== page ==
The 2021 cotton market has started with a bullish trend. ICE Cotton futures for its March contract is already trading at USC 82+ per lbs after bullish WASDE report released last evening (January 12). Indian cotton is trying to follow the same bullish trend, but failed somewhere due to good arrival numbers and CCI’s recent buying limit for its daily purchase.
Daily cotton arrivals remain high
All India daily cotton arrival is reported ranging from 240000-270000 bales a day in the last 15 days, which have slowed down to 200000-250000 bales a day now. Gujarat is contributing 55000-60000 bales a day in daily arrivals. Till date all India cumulative arrival for season 2020-21 is reported approximately at 20 million bales (within 3.5 months) which is already more than 50% of estimated crop number (still 8 months to go for this season).
All India consumption is estimated at around 10 million bales till date with export numbers of 2.5-2.8 million bales. Farmers are feeling secure as seed cotton prices are trading above MSP and good buying has been reported from private ginning factories above MSP price.
Good demand for Indian cotton yarn
Spinners are enjoying handsome margins in yarn sales. India’s cotton textile industry is experiencing a boom after more than a decade. The last two years were bad for the sector with little expansion. The sharp rise in cotton yarn prices in the last few weeks is because of dried-up inventories as supplies have failed to match demand and spinning mills resumed operations late across the country. Cotton fibre price has not risen significantly but cotton yarn has because of high domestic and export demand. Huge orders are coming in from Bangladesh and Vietnam.
Current Indian cotton prices are trading around Rs 43500 for 29mm/75RD for its Gujarat cotton, which are range bound from a week ago. Higher prices is the major reason for ginners slowing down their cotton sales; lower quality cotton arrivals have also been reported in the market. Ginners are hesitating to sell standard quality of 75RD as of now, because with higher prices farmers are trying to bring lower quality seed cotton in the market and also movement of good quality seed cotton from other states to Gujarat has been slowed down. Better cottonseed prices remained supportive to ginners.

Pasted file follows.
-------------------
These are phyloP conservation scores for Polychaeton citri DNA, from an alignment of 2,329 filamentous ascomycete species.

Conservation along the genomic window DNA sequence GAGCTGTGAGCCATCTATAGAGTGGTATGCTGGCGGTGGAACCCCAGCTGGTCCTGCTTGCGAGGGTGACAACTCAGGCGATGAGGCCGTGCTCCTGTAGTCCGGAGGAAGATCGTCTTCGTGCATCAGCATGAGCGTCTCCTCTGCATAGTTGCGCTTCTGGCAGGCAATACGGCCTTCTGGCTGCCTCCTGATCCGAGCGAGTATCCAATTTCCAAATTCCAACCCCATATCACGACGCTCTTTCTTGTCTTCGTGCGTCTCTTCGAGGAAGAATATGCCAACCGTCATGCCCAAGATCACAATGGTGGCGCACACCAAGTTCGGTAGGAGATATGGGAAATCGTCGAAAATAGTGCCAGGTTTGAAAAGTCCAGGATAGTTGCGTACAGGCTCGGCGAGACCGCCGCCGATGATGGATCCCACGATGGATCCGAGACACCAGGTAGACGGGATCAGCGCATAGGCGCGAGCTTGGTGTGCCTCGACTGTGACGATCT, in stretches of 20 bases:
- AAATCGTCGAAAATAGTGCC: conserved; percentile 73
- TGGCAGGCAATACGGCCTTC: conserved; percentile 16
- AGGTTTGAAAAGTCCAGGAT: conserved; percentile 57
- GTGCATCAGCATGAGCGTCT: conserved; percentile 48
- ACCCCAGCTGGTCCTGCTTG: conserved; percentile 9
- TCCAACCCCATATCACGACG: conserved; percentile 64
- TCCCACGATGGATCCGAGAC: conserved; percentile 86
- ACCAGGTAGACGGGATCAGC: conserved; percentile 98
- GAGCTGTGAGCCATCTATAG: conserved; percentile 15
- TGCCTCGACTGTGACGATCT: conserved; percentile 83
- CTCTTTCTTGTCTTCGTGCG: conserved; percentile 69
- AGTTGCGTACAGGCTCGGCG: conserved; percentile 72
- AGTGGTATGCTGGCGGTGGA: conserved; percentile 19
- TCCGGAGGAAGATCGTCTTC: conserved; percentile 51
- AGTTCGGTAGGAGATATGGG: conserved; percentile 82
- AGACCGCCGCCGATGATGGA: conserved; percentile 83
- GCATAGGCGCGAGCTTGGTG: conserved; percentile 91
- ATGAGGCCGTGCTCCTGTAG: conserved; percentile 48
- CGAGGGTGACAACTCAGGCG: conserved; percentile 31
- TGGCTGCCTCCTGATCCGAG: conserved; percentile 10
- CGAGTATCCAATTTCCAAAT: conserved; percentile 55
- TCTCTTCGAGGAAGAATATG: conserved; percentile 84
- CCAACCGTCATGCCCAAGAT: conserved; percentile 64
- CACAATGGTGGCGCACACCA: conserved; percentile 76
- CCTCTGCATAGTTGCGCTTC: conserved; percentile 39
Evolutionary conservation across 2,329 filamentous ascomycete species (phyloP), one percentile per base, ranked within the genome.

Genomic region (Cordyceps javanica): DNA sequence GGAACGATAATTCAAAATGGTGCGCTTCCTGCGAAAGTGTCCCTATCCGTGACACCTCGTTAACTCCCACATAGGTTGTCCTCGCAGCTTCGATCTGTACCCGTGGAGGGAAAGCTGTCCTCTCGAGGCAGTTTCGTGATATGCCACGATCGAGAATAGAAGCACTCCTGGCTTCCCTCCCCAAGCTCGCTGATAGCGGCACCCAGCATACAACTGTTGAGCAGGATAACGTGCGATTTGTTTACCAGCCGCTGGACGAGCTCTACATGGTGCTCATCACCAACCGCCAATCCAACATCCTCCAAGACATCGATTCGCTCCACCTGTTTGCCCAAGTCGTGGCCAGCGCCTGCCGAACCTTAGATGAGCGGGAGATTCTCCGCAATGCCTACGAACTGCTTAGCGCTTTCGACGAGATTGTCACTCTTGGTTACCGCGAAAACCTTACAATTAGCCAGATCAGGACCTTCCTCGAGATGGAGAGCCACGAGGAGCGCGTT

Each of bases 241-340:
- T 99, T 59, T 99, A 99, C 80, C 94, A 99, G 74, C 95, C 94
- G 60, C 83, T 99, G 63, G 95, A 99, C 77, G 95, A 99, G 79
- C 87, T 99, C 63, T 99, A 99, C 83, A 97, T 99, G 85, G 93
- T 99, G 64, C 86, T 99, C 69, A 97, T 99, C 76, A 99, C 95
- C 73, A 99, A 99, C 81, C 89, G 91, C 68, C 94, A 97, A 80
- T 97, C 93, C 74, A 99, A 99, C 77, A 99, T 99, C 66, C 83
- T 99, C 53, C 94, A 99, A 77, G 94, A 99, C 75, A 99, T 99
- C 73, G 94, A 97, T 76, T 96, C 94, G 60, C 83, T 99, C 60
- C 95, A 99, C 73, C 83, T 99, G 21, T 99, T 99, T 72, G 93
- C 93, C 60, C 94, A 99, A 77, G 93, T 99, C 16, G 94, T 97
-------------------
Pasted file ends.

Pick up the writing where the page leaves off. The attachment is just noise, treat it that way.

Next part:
Going ahead, price gap would be widening between good quality cotton and lower grade. Indian prices can also feel more pressure due to quality concerns going on in India.
CAI’s latest Crop estimates for season 2020-21
The Cotton Association of India (CAI) recently increased its cotton crop estimate for the 2020-21 cotton season, by 250000 bales to 35.85 million bales from its previous estimate of 35.60 million bales made during early December. Total cotton supply estimated by the CAI between October and December last year is 32.74 million bales, which comprised arrivals of 19.79 million bales between October and December and import of cotton estimated at 450000 bales up to December 31. It also comprised opening stock as on October 1, in which the committee has made a one-time increase from 10.75 million bales to 12.5 million bales. (each bale of 170 Kg.)
Further, CAI estimated cotton consumption during October to December last year at 8.25 million bales, while export shipments of cotton up to December 31 were estimated at 2 million bales. The CAI Crop Committee has estimated the total cotton supply till the end of the CY 2020-21 at 49.75 million bales. This consists of the revised opening stock of 12.5 million at the beginning of the season on October 1 last year, crop for the season estimated at 35.85 million balesand imports estimated at 1.4 million bales.
The imports estimated for CY 2020-21 are lower by 150000 bales estimated for the previous crop year. Domestic consumption is now estimated at 33 million, i.e. at the same level as estimated previously. There is an increase of 8 million bales in the cotton consumption for the CY 2020-21 from previous year’s consumption estimate of 250 lakh bales. The consumption is estimated to reach its normal level this year after the disruption and labour shortage caused on account of the lockdown imposed in the country. CAI has estimated exports for the season at 5.4 million bales. The carry-over stock at the end of CY 2020-21 is estimated at 11.35 million bales.